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Re: Replacing PSTN with VoIP wise? Was Re: Phone networks struggle in Hurricane Katrina's wake
- From: Iljitsch van Beijnum
- Date: Wed Aug 31 17:09:03 2005
On 31-aug-2005, at 21:19, Andy Davidson wrote:
There are two types of VoIP: voice over a private, tightly
controlled IP network, and voice over the public internet. Now
obviously the latter is a risky proposition, as it imports all
the limitations of the internet into the voice service.
I'm not so sure; someone cuts an ISDN-30 into our building and the
sky falls down.
Yes, single homing sucks.
Someone cuts some fibre carrying IP and life (and communications)
carry on ..
You can get your ISDN 30 over redundant fibers too, that's not the
Perhaps you've made a fair and good comment on the marurity of most
off-the-shelf voip products or implementations. But the key, in my
mind, is that VoIP across the internet, when done well, imports all
of the opportunities of internet routing into voice service.
You say that as if it's a good thing. :-)
I think in the long run, it makes sense to have end-to-end IP calls
over the internet. However, this is not going to be as reliable as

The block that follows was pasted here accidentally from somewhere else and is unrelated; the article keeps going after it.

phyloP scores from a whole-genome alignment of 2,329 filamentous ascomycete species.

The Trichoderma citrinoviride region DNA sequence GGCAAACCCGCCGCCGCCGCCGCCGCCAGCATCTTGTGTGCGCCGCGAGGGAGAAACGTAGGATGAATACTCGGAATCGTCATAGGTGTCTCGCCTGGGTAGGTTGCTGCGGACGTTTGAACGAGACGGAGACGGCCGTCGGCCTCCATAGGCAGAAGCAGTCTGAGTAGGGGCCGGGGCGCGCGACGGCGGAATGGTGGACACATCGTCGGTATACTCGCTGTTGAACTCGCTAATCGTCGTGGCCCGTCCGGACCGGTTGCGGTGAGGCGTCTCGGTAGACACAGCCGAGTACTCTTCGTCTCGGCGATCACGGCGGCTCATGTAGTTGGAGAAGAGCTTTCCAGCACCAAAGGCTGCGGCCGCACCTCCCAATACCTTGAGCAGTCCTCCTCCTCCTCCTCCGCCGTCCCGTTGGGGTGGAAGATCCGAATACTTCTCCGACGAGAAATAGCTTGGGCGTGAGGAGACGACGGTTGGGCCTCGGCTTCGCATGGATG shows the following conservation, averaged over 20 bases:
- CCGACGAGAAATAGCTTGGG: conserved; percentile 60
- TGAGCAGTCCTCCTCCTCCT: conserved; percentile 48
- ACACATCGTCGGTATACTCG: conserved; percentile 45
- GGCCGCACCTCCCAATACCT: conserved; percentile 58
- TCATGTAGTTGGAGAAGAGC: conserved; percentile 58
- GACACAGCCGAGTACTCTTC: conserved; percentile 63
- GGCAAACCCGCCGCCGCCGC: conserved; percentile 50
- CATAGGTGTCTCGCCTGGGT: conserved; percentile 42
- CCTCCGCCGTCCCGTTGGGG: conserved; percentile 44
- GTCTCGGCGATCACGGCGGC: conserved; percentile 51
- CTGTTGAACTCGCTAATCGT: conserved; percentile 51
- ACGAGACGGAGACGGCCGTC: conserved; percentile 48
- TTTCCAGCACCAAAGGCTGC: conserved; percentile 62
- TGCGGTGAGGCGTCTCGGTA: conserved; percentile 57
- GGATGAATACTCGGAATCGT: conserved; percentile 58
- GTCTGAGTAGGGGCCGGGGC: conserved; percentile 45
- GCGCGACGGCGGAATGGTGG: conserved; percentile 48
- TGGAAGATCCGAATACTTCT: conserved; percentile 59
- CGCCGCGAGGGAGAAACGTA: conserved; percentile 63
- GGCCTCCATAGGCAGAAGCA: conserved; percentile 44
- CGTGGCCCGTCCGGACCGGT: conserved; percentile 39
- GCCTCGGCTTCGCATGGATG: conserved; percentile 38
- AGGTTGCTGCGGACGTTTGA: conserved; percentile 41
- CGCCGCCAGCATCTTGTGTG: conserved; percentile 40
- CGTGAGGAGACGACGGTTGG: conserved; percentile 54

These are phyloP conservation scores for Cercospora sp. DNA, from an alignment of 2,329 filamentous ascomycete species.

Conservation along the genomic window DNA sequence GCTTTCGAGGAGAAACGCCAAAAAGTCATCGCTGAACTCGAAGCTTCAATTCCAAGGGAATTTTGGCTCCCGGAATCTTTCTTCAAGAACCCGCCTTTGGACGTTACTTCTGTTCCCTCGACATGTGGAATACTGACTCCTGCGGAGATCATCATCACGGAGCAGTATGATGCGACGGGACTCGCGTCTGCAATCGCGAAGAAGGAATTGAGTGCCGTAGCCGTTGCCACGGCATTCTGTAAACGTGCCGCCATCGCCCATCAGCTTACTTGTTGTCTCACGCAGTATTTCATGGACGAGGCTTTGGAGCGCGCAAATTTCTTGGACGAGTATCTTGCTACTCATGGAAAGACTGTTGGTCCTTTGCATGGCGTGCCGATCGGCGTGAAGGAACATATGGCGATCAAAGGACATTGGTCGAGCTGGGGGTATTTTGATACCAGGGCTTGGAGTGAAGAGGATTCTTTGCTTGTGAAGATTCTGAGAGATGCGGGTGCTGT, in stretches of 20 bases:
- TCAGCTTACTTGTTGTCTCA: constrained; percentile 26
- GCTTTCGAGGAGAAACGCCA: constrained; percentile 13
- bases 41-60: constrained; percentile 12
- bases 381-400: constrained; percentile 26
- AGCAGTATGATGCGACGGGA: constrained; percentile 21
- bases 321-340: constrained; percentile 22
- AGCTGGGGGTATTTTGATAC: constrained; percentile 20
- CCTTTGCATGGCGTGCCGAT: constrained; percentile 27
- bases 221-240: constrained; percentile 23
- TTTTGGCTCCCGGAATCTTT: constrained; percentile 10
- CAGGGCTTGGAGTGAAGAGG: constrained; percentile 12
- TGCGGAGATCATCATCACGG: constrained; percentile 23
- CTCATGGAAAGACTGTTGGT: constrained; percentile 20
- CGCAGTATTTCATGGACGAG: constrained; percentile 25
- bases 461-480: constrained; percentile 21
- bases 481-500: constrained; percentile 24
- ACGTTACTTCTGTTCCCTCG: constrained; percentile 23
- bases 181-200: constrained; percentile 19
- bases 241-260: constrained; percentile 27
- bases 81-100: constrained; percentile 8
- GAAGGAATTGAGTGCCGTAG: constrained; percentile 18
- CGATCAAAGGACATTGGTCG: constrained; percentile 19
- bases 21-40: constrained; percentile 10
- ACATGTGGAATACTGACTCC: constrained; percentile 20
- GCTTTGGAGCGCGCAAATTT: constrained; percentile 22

the PSTN for many years to come, because there are is no inter-AS QoS
deployment, routing protocols take their sweet time (180 seconds BGP
timeout anyone?) and the internet is becoming fairly non-transparent
because of all the goo people keep pouring into the machinery in the
name of security and the like.
However, using the public internet as a local loop is bad. Here in
the Netherlands, the incumbent telco isn't allowed to lower its
prices, but everyone (including the incumbent telco) can sell voice
minutes to PSTN destinations over an IP "local" loop for any price
they want. So basically they're forced to kill off the local leg of
the PSTN to be able to compete on medium/long distance. This is not
good. Not so long ago, when there was a failure in the long distance
infrastructure, you could still make local calls. With the current
"intelligent" networks that's not always the case anymore, but if the
emergency number stuff is done properly, you can still call 911/112
when the long distance stuff is down. With inet local loop that will
no longer be the case in most cities.
But then, people don't really care about this, as cell is in the
exact same boat and huge numbers of people rely on just their cell
phone and no longer have a fixed line (in Europe at least).